Humanities Indicators Now Available

January 11th, 2009

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As part of its Initiative on the Humanities and Culture, the American Academy of Arts and Science released its Online Humanities Research Center this past week.  Analogous to the National Science Foundation’s Science and Engineering Indicators, the Humanities Indicators available at that site are an effort to establish a systematic compendium of data on humanities research and education in the United States (this would include the history and philosophy of sciences and medicine, but not the other disciplines usually found under the Science and Technology Studies/Science and Technology Policy Research umbrellas).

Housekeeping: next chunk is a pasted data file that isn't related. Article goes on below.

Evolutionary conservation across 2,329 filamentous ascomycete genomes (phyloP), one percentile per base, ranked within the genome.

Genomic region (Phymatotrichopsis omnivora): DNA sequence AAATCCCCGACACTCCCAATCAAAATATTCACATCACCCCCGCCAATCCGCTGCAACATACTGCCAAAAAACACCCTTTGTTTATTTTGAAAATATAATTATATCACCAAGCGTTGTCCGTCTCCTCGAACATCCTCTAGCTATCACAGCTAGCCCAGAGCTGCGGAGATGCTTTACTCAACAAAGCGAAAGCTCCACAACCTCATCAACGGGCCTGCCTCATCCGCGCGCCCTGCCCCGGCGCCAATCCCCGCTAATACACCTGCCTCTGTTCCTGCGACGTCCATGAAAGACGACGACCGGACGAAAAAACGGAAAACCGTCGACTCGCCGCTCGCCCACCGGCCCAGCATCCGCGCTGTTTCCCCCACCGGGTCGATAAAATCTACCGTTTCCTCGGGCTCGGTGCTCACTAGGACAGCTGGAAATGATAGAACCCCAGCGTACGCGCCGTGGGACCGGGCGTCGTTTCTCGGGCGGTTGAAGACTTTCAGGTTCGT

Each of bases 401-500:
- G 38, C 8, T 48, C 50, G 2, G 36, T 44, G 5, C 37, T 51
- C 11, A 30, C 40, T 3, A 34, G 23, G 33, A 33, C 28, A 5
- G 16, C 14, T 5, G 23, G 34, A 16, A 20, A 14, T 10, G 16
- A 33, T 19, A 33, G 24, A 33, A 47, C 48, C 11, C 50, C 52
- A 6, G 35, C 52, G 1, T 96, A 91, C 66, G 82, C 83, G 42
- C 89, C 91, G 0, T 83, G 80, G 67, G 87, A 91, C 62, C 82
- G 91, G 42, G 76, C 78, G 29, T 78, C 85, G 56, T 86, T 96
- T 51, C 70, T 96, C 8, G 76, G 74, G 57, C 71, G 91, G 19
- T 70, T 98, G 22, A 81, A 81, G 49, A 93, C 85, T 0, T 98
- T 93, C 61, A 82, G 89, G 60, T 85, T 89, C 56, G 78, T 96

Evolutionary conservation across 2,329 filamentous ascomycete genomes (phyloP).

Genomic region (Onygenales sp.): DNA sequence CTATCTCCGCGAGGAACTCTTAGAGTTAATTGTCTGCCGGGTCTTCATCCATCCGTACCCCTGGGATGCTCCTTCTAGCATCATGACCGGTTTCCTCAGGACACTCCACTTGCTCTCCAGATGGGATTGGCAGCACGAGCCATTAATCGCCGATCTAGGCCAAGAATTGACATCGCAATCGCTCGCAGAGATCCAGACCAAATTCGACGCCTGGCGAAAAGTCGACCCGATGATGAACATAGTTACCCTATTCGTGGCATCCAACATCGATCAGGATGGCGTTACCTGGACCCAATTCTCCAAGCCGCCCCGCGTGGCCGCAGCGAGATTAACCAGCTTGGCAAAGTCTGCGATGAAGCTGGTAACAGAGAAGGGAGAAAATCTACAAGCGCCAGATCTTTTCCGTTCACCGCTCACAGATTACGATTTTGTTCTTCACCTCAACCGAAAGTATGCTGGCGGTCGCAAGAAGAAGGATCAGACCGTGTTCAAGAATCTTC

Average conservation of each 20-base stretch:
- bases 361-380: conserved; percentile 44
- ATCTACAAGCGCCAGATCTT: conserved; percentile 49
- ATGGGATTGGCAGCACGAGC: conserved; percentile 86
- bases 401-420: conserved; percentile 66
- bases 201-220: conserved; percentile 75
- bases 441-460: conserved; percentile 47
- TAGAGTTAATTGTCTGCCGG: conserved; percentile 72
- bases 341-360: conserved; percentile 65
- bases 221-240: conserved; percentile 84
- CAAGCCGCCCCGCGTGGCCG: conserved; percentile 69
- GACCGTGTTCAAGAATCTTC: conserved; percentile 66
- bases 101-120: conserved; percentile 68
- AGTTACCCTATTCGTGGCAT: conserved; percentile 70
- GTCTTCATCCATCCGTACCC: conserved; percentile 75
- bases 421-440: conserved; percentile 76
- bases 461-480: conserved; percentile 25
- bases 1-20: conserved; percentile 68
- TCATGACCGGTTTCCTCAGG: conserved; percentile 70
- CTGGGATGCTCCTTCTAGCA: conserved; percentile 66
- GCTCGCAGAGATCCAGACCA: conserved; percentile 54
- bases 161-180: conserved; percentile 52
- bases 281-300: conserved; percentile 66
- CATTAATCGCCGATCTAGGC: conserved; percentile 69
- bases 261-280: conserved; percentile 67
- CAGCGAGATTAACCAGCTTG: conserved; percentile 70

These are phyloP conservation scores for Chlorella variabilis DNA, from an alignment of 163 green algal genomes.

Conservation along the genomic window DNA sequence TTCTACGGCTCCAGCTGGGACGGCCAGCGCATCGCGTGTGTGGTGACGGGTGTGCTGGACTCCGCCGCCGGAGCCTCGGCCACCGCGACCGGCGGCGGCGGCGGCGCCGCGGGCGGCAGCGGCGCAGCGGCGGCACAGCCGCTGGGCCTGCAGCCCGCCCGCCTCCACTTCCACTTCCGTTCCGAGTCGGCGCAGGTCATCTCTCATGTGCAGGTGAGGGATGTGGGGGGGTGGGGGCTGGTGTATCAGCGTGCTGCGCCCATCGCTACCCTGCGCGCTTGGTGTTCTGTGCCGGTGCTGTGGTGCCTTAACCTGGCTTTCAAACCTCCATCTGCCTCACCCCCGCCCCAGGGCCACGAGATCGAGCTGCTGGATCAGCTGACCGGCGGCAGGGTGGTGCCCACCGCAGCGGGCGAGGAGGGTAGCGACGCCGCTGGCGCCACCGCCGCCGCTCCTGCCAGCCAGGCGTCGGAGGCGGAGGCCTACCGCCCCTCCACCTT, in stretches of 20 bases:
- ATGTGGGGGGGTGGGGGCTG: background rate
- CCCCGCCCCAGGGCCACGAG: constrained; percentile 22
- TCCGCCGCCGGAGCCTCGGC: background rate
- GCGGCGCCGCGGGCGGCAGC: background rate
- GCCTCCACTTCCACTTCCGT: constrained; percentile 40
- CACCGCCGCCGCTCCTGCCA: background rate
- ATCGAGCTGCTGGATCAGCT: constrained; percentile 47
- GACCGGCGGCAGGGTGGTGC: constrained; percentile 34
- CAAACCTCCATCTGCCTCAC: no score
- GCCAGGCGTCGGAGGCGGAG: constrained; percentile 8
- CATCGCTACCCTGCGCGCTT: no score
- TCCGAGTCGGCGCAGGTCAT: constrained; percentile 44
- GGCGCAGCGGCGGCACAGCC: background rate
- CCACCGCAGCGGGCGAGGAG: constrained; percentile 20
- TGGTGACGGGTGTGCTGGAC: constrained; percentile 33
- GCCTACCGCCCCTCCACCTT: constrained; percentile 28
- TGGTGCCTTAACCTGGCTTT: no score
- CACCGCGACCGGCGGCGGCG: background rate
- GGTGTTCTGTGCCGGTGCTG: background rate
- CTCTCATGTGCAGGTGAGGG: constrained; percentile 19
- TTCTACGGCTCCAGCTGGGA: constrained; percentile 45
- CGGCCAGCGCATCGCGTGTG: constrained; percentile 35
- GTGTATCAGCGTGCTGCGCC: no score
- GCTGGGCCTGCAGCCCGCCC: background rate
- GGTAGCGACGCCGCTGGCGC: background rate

The indicators volume covers humanities education (K-graduate), the humanities workforce, research and funding in the field, and aspects of the humanities in American life (such as language, reading, and historic preservation).  Companion essays help place the indicators in various contexts, including public and higher education as well as public life.  One essay also outlines the idea of a humanities workforce that parallels the idea of a science and engineering workforce.  The essays are helpful in underlining a major goal of the project – to have a better understanding of the humanities and their ability to engage with various publics.  I find it a good model for other areas that have had challenges in connecting their academic research with practitioners ‘in the field.’